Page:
AG Paxton sends letters to three Texas school districts he says are unlawfully electioneering

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Texas Attorney General Ken Paxton

Texas Attorney General Ken Paxton issued cease and desist letters to three Texas school districts he believes are participating in unlawful electioneering.

Brazosport, Lewisville and Holliday school districts all received warnings from Paxton Wednesday, condemning them for advocating specific candidates and policies to their staff— a violation of state law.

While school districts are free to promote engagement and help students with voter registration, Paxton says they are not allowed to use funds and other resources to promote or discourage voting for candidates, as these actions are a “clear violation of the Texas Election and Education Codes.”

The incident is just one more altercation in an ongoing struggle to determine the appropriate involvement of public education organizations in primary and general elections. For months, tensions between public education advocates and groups of conservatives have been high.

Much of the conflict can be attributed to a “culture of voting” resolution promoted by the civic engagement group, Texas Educators Vote (TEV). Following the urgings of TEV’s resolution, participating school districts were bussing teachers and students to voting booths for the March primaries.

In December, Sen. Paul Bettencourt, R-Houston, brought the actions of TEV to Paxton’s attention and Paxton deemed the act illegal. Now, the Texas Attorney General is calling out school officials for using public social media accounts and school money to promote certain policies and advocate for certain candidates.

As an example, The Texas Tribune cited Brazosport Superintendent, Danny Massey tweeting in support of Scott Milder — a Republican candidate for lieutenant governor and known public education advocate. Massey’s tweet was later retweeted by Brazoswood High School’s Twitter account.

Paxton responded to these actions in a statement, saying, “The electioneering of these school districts is unacceptable and a poor example of the civic responsibility, integrity, and honesty that Texas educators should model for our students.”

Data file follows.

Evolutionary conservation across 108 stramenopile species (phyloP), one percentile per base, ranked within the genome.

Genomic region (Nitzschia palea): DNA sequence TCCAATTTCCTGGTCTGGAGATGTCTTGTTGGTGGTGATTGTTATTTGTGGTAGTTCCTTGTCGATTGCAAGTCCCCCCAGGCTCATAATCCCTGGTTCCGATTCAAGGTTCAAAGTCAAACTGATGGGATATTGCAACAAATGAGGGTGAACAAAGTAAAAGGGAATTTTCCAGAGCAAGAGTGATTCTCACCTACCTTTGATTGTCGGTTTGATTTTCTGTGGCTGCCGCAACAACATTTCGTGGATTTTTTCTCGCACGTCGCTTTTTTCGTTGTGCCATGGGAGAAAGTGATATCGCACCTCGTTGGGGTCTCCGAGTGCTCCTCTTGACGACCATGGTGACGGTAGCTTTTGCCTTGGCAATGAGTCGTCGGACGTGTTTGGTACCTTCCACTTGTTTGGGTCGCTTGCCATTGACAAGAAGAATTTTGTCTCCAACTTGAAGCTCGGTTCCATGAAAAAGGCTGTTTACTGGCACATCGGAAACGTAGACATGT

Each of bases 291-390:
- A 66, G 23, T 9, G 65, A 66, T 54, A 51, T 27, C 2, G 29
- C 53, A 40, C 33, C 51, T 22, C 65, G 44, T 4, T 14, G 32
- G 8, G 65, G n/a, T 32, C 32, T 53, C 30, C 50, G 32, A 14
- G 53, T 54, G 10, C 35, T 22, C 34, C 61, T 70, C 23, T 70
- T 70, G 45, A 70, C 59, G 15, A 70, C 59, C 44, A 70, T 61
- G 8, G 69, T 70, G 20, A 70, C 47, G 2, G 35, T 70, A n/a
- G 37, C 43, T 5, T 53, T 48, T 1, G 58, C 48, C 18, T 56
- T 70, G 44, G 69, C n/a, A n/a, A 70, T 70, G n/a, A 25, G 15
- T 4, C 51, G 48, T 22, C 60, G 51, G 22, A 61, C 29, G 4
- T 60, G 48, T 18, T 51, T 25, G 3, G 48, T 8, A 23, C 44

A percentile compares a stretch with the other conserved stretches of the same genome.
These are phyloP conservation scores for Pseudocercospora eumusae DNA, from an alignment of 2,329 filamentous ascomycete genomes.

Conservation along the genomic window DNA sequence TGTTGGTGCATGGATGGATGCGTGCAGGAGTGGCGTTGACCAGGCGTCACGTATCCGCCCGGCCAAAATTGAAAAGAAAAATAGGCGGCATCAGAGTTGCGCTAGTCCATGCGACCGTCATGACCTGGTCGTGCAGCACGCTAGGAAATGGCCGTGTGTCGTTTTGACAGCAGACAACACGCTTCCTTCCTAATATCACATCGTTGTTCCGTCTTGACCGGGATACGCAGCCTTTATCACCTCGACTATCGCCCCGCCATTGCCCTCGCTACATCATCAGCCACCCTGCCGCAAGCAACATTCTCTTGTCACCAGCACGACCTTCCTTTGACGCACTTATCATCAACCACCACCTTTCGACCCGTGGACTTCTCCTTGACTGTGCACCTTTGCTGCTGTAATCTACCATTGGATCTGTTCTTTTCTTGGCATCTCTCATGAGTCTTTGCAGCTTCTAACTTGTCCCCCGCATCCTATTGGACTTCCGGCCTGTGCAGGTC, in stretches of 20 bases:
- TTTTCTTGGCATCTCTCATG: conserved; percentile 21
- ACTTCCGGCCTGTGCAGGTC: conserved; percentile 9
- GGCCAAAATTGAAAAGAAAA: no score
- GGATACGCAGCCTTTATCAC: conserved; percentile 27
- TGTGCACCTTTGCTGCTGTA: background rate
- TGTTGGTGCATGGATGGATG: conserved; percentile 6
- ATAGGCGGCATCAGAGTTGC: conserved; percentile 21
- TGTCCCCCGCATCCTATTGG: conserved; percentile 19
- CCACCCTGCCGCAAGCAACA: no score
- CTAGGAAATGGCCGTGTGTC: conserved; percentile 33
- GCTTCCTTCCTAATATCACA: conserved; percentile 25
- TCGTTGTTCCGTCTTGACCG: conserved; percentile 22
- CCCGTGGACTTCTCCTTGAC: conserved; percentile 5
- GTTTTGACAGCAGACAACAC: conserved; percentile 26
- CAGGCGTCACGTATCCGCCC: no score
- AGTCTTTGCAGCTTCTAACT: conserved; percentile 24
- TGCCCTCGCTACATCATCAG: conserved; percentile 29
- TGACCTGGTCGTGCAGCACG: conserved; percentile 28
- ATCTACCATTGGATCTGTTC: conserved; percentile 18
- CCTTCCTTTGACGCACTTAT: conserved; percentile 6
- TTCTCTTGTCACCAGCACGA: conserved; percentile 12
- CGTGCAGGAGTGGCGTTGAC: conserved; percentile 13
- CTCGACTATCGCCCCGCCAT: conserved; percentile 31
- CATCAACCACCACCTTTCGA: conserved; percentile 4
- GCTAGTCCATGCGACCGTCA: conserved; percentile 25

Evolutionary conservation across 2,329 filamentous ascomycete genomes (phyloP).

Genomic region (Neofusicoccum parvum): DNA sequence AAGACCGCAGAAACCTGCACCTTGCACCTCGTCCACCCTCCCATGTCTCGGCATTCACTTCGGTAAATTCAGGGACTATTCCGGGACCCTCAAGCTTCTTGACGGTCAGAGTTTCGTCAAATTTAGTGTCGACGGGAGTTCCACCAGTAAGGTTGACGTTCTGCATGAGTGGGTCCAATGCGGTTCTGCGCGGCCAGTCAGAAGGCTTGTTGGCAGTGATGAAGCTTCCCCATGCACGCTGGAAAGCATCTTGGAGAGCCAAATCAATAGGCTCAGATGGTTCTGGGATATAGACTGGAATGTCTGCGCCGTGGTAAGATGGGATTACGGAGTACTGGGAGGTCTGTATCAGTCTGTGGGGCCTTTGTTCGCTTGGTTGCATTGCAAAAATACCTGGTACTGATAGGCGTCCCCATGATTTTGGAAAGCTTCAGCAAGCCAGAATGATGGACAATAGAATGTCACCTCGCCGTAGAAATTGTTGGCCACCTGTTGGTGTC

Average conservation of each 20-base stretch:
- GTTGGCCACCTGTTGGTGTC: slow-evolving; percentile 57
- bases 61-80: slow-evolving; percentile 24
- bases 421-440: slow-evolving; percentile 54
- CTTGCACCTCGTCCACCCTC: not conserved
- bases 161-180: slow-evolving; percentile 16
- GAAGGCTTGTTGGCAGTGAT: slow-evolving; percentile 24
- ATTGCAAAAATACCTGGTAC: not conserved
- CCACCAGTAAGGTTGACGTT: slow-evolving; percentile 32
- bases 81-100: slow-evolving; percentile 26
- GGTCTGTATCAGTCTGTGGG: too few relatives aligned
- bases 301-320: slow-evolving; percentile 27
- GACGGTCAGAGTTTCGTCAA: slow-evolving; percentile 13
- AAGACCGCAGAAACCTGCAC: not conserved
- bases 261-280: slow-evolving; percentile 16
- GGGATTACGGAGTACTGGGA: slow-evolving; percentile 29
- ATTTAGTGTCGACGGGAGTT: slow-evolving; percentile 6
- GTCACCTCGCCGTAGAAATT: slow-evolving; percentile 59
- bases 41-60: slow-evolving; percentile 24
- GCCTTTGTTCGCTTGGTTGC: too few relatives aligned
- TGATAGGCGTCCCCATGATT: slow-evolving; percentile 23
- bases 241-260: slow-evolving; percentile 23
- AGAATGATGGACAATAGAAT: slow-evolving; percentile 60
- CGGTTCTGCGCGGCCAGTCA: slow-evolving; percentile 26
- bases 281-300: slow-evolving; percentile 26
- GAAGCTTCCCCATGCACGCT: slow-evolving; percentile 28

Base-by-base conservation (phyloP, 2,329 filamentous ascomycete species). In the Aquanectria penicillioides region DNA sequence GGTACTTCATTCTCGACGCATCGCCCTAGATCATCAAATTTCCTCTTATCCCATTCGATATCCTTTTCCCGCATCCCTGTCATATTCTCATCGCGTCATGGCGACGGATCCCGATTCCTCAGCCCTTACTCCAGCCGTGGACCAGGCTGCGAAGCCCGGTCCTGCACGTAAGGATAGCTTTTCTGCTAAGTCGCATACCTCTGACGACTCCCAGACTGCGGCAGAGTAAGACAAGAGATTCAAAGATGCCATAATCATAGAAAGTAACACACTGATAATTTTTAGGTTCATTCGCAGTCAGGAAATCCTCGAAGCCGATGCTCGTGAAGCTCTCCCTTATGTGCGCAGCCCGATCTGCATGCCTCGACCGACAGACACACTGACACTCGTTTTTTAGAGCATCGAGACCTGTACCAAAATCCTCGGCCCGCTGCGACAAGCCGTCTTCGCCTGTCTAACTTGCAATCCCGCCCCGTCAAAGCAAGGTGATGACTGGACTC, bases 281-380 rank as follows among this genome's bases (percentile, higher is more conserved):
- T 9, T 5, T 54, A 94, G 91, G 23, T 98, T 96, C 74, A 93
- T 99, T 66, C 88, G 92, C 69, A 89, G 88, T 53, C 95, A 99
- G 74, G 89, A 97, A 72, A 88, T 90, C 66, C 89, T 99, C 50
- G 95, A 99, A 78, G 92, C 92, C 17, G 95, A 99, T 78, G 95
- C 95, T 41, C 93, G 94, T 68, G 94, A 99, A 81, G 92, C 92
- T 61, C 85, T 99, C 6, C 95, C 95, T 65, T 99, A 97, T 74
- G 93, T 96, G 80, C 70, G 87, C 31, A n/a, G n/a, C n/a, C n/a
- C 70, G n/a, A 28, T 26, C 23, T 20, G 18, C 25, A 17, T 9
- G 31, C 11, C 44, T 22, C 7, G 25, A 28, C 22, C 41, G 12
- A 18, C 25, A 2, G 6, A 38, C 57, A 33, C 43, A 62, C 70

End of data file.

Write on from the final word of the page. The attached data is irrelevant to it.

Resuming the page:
For detailed coverage on Texas Attorney General Paxton, visit our Paxton Under Fire series.

76 COMMENTS

    • Voting as a block is like being sheeple. Teachers are rising up finally but against the wrong issues. Time for teachers, parents and other independent thinkers to rise up to support teachers to receive Social Security like other state and federal employees, to receive much better pay and health insurance options, to teach classical education, to lead prayer in schools, to teach civics, to have access to textbooks free of historical errors rather than ipads not accessable by parents. If a group of parents and teachers did a study of teacher pay rates in their county, they would find, as I did, that the rates are fixed. Teacher pay rates in each ISD are online. Teachers are being used by another group again. Teachers are gifted. So are parents and students. Time for teachers and parents to control their schools for the future of our country’s next generation. Remove the swamp creatures in our state education organizations. Teachers, parents and interested citizens have abandoned their rights to a truly excellent education system. Now they will have to work ten times as hard to retrieve local education systems of which our Founding Fathers would be proud. If I wore a wrist band, it would be Red, White, and Blue.

    • Jackie King no prayer in the classroom. religion is off limits and should be taught by their parents or church. Schools are SCHOOLS and are NOT churches.

      If you insist on prayer, then let’s make sure we pray to Satan, the Spaghetti Monster (I believe they have a colander as their statue to pray to and worship), Hindu,Humanist, Buddhist, Muslim, Mormon, Jewish Gods et al or this is a non-starter. No religion can be endorsed by the US Government. Period. Perhaps you lived in Iran in a past life and are confused where you live now.

    • Few things. There is no suppression since the AG agrees that voter registration is perfectly fine on campus. It’s official school accounts supporting a candidate that is not. You mentioned rules changes, and I couldn’t see any. There are clear rules on electioneering, at least here in Texas. As for gerrymandering, you may want to look it up, so, you may have some understanding of how long ago it started and how it has been utilized. Oh, and schools are not a democracy. Students(generally) do what the administration and teachers tell you.

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